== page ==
Houston Area Pediatric Specialists

Independent pediatric specialists aim to serve our community. We want to share news and analysis regarding our specialties and our practices.

Thursday, October 14, 2010

Great Site for the Autism Industry Skeptic

I am reposting this one since it contains a link for labs performing tests with "NON- STANDARD" techniques

What does this mean? Diagnostic tests are performed using validated and standardized techniques. As a result, you get similar results in different labs.

Would you build a bridge with non-standard techniques? Would you fly in plane fixed with non-standard techinique?

Why would you treat a child based on such methods?

Great Site for the Autism Skeptic - This is a great one stop shop for rational inquiry.



---“A Wake-Up Call” for Parents and Pediatricians--

In what is believed to be the first study showing neural changes in the brains of children with serious, untreated sleep apnea, Johns Hopkins researchers conclude that children with the disorder appear to suffer damage in two brain structures tied to learning ability.

Writing in the Aug. 22 issue of the global online journal Public Library of Science Medicine, the Hopkins investigators say they compared 19 children with severe obstructive sleep apnea (OSA) to 12 children without the disorder. Using a special type of MRI, researchers identified changes to the hippocampus and the right frontal cortex. Next, using IQ tests and other standardized performance tests that measure verbal performance, memory and executive function, researchers were able to link the changes in the two brain structures to deficits in neuropsychological performance.

The hippocampus, a structure in the temporal lobe, is vital to learning and memory storage, while the right frontal cortex governs higher-level thinking, such as accessing old memories and using them in new situations.

“This should be a wake-up call to both parents and doctors that undiagnosed or untreated sleep apnea might hurt children’s brains,” says lead author Ann Halbower, M.D., a lung specialist at the Johns Hopkins Children’s Center. “This is truly concerning because we saw changes that suggest brain injury in areas of the brain that house critical cognitive functions, such as attention, learning and working memory.”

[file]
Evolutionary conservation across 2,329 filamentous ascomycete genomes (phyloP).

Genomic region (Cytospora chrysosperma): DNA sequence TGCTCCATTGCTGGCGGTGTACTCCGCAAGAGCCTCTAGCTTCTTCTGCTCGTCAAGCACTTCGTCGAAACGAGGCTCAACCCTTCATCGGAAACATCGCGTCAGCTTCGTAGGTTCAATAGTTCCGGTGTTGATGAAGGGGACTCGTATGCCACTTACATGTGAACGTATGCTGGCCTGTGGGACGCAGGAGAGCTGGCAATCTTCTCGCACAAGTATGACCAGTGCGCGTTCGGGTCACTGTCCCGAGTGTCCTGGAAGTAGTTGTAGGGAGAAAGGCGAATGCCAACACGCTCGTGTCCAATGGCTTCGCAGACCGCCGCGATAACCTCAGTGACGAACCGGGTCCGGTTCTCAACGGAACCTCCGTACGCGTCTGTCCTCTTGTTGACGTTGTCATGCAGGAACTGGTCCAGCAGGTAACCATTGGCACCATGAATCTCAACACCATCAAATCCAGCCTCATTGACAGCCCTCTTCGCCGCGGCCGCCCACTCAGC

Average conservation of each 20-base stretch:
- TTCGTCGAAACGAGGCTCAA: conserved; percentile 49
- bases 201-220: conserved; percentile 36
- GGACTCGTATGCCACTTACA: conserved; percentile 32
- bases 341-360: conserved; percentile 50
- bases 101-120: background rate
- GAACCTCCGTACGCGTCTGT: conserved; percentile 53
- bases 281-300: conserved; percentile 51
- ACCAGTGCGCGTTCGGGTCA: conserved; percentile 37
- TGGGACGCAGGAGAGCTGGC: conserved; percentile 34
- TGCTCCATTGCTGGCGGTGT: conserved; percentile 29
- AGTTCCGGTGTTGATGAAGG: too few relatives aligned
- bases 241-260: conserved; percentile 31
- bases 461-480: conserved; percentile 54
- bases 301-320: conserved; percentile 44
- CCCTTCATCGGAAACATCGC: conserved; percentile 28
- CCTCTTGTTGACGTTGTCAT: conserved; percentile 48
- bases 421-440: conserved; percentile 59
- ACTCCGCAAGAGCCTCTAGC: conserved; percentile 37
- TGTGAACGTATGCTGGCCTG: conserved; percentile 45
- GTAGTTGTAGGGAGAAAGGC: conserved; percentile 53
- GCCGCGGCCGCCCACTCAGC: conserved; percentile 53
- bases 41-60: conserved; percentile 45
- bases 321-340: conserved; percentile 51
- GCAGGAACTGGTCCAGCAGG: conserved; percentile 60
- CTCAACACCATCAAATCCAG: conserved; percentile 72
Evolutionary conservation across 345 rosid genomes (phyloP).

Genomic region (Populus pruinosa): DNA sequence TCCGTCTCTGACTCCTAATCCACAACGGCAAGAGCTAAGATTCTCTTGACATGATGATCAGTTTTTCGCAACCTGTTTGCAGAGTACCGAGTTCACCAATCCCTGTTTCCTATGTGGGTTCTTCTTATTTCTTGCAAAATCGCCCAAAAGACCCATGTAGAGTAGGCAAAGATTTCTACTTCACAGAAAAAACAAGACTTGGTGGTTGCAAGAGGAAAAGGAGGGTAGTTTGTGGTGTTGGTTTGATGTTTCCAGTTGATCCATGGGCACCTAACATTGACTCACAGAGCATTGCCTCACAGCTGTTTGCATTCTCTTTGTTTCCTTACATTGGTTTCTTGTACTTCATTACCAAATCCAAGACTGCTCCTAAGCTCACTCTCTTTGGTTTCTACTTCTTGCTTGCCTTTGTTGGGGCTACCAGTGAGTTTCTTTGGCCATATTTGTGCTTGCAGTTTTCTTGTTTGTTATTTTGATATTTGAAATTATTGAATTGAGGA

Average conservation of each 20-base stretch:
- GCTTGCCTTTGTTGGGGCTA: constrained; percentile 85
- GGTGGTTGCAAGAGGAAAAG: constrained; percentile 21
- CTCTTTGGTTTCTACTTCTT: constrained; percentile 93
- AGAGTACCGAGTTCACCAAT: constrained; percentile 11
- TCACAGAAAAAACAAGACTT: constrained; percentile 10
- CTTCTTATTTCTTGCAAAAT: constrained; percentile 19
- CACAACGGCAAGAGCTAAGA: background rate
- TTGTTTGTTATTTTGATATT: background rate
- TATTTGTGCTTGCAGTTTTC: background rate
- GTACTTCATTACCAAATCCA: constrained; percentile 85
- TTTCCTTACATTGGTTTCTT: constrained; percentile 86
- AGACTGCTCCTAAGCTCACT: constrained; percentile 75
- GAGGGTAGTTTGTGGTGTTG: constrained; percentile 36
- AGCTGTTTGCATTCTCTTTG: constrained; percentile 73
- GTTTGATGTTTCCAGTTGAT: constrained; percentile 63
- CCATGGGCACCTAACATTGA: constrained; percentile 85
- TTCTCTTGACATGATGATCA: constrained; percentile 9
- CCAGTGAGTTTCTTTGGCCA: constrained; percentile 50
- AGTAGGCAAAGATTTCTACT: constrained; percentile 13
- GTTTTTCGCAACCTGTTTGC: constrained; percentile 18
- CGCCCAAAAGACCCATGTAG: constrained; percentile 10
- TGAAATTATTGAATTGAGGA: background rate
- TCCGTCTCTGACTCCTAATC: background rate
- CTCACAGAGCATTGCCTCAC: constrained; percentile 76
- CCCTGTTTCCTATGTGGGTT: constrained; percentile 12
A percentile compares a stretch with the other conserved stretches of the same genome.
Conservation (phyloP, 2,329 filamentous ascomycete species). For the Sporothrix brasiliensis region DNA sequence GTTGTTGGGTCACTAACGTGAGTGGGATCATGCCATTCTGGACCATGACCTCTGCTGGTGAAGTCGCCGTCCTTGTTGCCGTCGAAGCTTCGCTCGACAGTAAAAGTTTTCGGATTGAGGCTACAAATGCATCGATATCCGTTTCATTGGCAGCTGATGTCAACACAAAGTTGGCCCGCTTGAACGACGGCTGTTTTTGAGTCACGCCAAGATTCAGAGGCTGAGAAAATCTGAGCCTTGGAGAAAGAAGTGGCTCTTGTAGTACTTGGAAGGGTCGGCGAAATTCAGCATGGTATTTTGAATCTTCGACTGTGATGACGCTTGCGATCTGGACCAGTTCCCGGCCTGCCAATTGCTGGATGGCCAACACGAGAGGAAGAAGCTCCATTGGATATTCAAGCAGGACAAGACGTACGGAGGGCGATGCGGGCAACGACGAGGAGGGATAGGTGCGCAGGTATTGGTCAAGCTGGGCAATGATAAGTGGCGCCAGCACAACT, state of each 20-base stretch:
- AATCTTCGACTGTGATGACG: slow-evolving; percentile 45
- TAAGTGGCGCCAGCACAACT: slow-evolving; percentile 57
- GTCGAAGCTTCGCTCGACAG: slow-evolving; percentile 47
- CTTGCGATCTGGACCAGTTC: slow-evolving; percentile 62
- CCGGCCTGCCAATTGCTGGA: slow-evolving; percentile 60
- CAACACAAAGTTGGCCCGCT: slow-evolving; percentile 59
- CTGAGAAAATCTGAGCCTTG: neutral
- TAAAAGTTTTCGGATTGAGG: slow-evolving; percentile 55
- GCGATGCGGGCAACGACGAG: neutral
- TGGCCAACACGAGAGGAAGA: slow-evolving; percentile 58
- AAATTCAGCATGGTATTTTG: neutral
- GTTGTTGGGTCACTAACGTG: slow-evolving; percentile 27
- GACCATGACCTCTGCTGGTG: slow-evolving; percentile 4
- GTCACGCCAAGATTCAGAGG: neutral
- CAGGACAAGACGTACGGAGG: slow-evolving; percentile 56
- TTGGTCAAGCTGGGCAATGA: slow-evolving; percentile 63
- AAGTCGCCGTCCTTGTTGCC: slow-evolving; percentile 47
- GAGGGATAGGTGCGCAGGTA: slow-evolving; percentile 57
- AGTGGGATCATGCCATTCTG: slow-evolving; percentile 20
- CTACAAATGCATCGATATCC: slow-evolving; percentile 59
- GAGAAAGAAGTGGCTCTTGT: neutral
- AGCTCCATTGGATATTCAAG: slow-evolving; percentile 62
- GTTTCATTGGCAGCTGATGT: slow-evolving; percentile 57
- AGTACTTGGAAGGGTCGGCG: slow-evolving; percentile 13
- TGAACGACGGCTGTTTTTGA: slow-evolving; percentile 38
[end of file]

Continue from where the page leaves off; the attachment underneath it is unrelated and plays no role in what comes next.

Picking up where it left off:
Link to article http://www.plosmedicine.org/article/info:doi/10.1371/journal.pmed.0030301

Site - http://www.hopkinsmedicine.org/press_releases/2006/08_21_06.html

Wednesday, October 13, 2010

Snoring and Sleep apnea, is it so inflammatory?

From Dr. Susarla....

Snoring and Sleep apnea, is it so inflammatory?

A recent article in the journal Chest summarizes the association of breathing problems during sleep with multiple other medical conditions in children, raising concerns about how dangerous snoring may be.

Excerpted below: Among the many articles on childhood sleep-disordered breathing (SDB) in the last several years, there is a recurring theme: an array of comorbidities. Whether the disorder is defined as habitual snoring, upper airway resistance syndrome, or obstructive sleep apnea (OSA), studies have consistently linked SDB in children with seemingly unrelated symptoms of neuropsychologic deficits, obesity, cardiovascular abnormalities, parasomnias, and inflammation.

In addition, there appears to be a genetic association for childhood SDB. In the current issue of CHEST (see page 519), Li and colleagues1 have performed a large-scale population survey of symptom clusters and have demonstrated that all of these comorbid symptoms of SDB are increased in a population of children with habitual snoring. Their study in > 6,000 children aged 5 to 14 years with habitual snoring suggests an association of SDB with genetic influences, BMI, neuropsychologic problems, and inflammation, including recent upper-respiratory infection, allergic rhinitis, tonsillitis, and sinusitis. Do these clinical features relate to a single mechanism?

Chest September 2010 138:469-471